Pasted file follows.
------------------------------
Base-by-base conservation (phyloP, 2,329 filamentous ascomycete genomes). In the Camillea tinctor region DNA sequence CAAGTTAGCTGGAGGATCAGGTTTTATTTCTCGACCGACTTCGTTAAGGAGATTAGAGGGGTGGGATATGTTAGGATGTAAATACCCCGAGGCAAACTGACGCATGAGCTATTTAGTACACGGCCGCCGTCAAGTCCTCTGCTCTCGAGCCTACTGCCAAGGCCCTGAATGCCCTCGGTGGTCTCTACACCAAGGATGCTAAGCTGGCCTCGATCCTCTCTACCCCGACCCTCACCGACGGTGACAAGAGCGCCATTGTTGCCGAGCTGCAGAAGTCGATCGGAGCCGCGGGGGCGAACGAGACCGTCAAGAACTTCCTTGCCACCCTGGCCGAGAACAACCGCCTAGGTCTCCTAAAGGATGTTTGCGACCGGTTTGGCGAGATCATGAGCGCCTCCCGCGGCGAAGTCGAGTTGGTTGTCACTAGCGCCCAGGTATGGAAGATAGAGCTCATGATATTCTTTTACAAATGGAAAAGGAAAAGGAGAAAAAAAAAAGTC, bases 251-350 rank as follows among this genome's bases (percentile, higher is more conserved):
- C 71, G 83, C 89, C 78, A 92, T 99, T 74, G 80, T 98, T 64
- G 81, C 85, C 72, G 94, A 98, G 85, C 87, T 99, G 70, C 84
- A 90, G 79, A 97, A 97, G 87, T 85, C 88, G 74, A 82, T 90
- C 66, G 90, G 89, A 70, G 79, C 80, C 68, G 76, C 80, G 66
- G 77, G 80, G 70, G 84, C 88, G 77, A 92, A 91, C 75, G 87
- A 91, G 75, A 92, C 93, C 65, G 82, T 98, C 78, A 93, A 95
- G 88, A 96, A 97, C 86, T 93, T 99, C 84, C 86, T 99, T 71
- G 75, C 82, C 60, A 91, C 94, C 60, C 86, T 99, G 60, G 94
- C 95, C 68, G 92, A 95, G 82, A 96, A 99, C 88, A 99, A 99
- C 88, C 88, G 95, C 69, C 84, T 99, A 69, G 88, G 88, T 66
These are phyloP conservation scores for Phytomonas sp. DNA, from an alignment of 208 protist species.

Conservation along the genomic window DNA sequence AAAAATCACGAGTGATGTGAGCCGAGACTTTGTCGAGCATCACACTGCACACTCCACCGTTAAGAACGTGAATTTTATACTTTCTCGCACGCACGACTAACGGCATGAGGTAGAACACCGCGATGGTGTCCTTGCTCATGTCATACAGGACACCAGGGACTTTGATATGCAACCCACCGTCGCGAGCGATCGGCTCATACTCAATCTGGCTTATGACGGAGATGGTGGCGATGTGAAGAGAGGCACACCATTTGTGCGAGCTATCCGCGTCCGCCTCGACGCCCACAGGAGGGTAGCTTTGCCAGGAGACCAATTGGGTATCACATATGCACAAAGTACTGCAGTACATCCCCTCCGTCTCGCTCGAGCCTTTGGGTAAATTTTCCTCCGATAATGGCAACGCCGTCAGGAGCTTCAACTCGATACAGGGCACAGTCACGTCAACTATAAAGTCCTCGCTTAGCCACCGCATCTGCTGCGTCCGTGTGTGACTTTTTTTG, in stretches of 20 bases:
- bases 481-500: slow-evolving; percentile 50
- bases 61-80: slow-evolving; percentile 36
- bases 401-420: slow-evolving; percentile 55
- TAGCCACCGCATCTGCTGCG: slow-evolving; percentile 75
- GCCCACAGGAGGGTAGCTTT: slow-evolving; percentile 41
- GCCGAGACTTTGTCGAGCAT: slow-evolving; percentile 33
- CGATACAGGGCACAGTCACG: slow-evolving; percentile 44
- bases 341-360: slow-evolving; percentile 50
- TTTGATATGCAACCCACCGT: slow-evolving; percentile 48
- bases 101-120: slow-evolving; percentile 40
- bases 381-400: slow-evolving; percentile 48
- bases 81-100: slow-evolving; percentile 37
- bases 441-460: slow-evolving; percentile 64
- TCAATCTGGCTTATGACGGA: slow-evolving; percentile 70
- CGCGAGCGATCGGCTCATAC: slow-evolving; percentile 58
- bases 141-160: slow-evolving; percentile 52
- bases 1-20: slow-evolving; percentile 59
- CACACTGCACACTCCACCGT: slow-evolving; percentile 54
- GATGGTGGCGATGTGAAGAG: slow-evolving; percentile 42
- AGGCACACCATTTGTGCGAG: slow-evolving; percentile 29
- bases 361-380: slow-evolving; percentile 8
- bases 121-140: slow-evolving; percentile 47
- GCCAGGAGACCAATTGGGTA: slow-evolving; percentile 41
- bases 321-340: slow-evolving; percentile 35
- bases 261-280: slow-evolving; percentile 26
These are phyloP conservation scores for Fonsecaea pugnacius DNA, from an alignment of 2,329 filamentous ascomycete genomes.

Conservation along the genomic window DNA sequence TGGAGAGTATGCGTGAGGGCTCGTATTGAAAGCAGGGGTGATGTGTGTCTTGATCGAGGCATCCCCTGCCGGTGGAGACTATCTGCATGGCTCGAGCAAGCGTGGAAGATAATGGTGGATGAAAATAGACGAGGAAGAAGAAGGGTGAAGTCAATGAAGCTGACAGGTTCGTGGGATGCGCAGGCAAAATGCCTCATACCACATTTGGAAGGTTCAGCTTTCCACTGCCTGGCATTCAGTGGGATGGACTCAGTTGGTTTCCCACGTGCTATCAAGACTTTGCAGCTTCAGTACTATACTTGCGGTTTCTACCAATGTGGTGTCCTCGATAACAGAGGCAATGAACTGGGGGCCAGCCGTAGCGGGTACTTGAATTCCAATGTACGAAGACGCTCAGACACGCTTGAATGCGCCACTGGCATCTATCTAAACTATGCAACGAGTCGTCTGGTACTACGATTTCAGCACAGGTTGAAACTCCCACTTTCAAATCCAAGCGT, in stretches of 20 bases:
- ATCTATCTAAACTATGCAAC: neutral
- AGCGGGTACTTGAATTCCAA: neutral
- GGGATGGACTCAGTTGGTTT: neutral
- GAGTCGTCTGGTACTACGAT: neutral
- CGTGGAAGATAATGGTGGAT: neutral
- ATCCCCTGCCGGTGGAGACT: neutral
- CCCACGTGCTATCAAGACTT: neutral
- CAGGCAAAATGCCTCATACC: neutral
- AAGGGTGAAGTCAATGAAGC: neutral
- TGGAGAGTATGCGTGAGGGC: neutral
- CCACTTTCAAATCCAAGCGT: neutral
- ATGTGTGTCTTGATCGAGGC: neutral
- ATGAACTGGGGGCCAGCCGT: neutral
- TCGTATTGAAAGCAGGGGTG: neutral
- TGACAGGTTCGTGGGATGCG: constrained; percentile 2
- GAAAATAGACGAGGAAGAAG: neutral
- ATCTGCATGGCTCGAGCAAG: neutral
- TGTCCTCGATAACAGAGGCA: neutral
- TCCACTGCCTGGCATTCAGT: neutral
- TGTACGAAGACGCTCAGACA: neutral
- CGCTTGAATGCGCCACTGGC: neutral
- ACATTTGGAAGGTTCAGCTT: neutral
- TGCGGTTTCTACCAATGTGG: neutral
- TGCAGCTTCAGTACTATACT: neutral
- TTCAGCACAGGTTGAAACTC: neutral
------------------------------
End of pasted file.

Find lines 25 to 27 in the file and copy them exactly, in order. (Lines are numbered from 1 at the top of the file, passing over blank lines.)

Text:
- bases 81-100: slow-evolving; percentile 37
- bases 441-460: slow-evolving; percentile 64
- TCAATCTGGCTTATGACGGA: slow-evolving; percentile 70